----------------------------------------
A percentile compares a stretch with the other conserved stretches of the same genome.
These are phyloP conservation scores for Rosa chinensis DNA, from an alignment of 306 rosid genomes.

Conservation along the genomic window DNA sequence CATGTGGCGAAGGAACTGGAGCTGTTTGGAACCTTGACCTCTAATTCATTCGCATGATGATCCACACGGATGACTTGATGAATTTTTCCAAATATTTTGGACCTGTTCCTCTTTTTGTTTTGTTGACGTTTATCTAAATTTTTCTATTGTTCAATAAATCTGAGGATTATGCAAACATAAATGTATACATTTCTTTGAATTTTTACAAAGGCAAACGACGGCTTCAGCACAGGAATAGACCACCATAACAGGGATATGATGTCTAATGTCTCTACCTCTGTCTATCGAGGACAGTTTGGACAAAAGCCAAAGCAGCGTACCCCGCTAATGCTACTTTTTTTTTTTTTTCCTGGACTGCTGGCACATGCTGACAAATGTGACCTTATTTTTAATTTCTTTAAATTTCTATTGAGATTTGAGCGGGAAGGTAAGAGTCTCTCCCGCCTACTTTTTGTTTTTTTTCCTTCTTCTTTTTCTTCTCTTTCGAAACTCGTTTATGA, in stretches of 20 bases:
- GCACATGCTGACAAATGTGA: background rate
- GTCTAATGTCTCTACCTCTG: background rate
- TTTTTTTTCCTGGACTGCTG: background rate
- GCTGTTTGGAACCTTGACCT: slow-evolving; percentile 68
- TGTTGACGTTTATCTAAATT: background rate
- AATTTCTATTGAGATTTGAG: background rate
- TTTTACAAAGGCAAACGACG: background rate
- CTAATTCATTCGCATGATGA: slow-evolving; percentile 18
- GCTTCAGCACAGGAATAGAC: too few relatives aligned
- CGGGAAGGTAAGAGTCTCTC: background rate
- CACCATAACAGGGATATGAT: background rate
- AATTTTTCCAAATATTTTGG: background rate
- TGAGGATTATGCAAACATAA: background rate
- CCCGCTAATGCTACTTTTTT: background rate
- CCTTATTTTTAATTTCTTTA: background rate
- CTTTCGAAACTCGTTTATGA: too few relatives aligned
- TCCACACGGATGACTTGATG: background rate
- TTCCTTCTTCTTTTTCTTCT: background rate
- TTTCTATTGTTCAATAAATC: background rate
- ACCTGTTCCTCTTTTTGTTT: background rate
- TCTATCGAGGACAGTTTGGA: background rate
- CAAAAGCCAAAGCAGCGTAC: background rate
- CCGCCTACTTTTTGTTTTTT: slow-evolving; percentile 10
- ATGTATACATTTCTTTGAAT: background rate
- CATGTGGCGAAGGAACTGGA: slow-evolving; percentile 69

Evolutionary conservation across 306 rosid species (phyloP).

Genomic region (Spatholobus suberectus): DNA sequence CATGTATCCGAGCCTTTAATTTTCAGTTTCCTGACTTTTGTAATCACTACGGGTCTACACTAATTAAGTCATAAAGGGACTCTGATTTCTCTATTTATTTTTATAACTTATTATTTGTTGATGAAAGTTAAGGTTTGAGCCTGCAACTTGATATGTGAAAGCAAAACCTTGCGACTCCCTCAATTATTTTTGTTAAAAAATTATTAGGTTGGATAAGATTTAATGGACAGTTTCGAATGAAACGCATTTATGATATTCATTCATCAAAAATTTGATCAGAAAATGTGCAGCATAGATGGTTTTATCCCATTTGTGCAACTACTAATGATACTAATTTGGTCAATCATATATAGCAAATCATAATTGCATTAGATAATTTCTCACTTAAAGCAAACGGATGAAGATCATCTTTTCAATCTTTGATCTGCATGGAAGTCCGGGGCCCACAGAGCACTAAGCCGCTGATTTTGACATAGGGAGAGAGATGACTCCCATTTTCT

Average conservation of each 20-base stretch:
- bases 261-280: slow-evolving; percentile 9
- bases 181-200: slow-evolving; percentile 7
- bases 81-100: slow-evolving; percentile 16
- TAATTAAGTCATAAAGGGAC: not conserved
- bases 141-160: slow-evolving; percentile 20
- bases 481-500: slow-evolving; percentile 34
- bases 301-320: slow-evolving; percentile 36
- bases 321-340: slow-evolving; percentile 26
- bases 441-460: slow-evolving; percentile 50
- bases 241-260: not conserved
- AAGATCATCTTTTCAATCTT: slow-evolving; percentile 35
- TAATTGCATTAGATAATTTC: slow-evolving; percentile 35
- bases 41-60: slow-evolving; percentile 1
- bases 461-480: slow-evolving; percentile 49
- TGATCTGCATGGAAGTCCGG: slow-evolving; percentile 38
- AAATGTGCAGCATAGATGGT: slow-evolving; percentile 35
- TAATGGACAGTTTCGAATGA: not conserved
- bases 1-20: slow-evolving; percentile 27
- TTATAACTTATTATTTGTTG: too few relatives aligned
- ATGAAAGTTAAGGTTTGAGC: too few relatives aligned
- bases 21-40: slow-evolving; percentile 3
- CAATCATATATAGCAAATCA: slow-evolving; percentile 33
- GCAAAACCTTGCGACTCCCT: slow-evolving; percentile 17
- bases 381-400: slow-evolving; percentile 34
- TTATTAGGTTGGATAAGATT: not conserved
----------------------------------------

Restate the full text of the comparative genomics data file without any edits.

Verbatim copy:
A percentile compares a stretch with the other conserved stretches of the same genome.
These are phyloP conservation scores for Rosa chinensis DNA, from an alignment of 306 rosid genomes.

Conservation along the genomic window DNA sequence CATGTGGCGAAGGAACTGGAGCTGTTTGGAACCTTGACCTCTAATTCATTCGCATGATGATCCACACGGATGACTTGATGAATTTTTCCAAATATTTTGGACCTGTTCCTCTTTTTGTTTTGTTGACGTTTATCTAAATTTTTCTATTGTTCAATAAATCTGAGGATTATGCAAACATAAATGTATACATTTCTTTGAATTTTTACAAAGGCAAACGACGGCTTCAGCACAGGAATAGACCACCATAACAGGGATATGATGTCTAATGTCTCTACCTCTGTCTATCGAGGACAGTTTGGACAAAAGCCAAAGCAGCGTACCCCGCTAATGCTACTTTTTTTTTTTTTTCCTGGACTGCTGGCACATGCTGACAAATGTGACCTTATTTTTAATTTCTTTAAATTTCTATTGAGATTTGAGCGGGAAGGTAAGAGTCTCTCCCGCCTACTTTTTGTTTTTTTTCCTTCTTCTTTTTCTTCTCTTTCGAAACTCGTTTATGA, in stretches of 20 bases:
- GCACATGCTGACAAATGTGA: background rate
- GTCTAATGTCTCTACCTCTG: background rate
- TTTTTTTTCCTGGACTGCTG: background rate
- GCTGTTTGGAACCTTGACCT: slow-evolving; percentile 68
- TGTTGACGTTTATCTAAATT: background rate
- AATTTCTATTGAGATTTGAG: background rate
- TTTTACAAAGGCAAACGACG: background rate
- CTAATTCATTCGCATGATGA: slow-evolving; percentile 18
- GCTTCAGCACAGGAATAGAC: too few relatives aligned
- CGGGAAGGTAAGAGTCTCTC: background rate
- CACCATAACAGGGATATGAT: background rate
- AATTTTTCCAAATATTTTGG: background rate
- TGAGGATTATGCAAACATAA: background rate
- CCCGCTAATGCTACTTTTTT: background rate
- CCTTATTTTTAATTTCTTTA: background rate
- CTTTCGAAACTCGTTTATGA: too few relatives aligned
- TCCACACGGATGACTTGATG: background rate
- TTCCTTCTTCTTTTTCTTCT: background rate
- TTTCTATTGTTCAATAAATC: background rate
- ACCTGTTCCTCTTTTTGTTT: background rate
- TCTATCGAGGACAGTTTGGA: background rate
- CAAAAGCCAAAGCAGCGTAC: background rate
- CCGCCTACTTTTTGTTTTTT: slow-evolving; percentile 10
- ATGTATACATTTCTTTGAAT: background rate
- CATGTGGCGAAGGAACTGGA: slow-evolving; percentile 69

Evolutionary conservation across 306 rosid species (phyloP).

Genomic region (Spatholobus suberectus): DNA sequence CATGTATCCGAGCCTTTAATTTTCAGTTTCCTGACTTTTGTAATCACTACGGGTCTACACTAATTAAGTCATAAAGGGACTCTGATTTCTCTATTTATTTTTATAACTTATTATTTGTTGATGAAAGTTAAGGTTTGAGCCTGCAACTTGATATGTGAAAGCAAAACCTTGCGACTCCCTCAATTATTTTTGTTAAAAAATTATTAGGTTGGATAAGATTTAATGGACAGTTTCGAATGAAACGCATTTATGATATTCATTCATCAAAAATTTGATCAGAAAATGTGCAGCATAGATGGTTTTATCCCATTTGTGCAACTACTAATGATACTAATTTGGTCAATCATATATAGCAAATCATAATTGCATTAGATAATTTCTCACTTAAAGCAAACGGATGAAGATCATCTTTTCAATCTTTGATCTGCATGGAAGTCCGGGGCCCACAGAGCACTAAGCCGCTGATTTTGACATAGGGAGAGAGATGACTCCCATTTTCT

Average conservation of each 20-base stretch:
- bases 261-280: slow-evolving; percentile 9
- bases 181-200: slow-evolving; percentile 7
- bases 81-100: slow-evolving; percentile 16
- TAATTAAGTCATAAAGGGAC: not conserved
- bases 141-160: slow-evolving; percentile 20
- bases 481-500: slow-evolving; percentile 34
- bases 301-320: slow-evolving; percentile 36
- bases 321-340: slow-evolving; percentile 26
- bases 441-460: slow-evolving; percentile 50
- bases 241-260: not conserved
- AAGATCATCTTTTCAATCTT: slow-evolving; percentile 35
- TAATTGCATTAGATAATTTC: slow-evolving; percentile 35
- bases 41-60: slow-evolving; percentile 1
- bases 461-480: slow-evolving; percentile 49
- TGATCTGCATGGAAGTCCGG: slow-evolving; percentile 38
- AAATGTGCAGCATAGATGGT: slow-evolving; percentile 35
- TAATGGACAGTTTCGAATGA: not conserved
- bases 1-20: slow-evolving; percentile 27
- TTATAACTTATTATTTGTTG: too few relatives aligned
- ATGAAAGTTAAGGTTTGAGC: too few relatives aligned
- bases 21-40: slow-evolving; percentile 3
- CAATCATATATAGCAAATCA: slow-evolving; percentile 33
- GCAAAACCTTGCGACTCCCT: slow-evolving; percentile 17
- bases 381-400: slow-evolving; percentile 34
- TTATTAGGTTGGATAAGATT: not conserved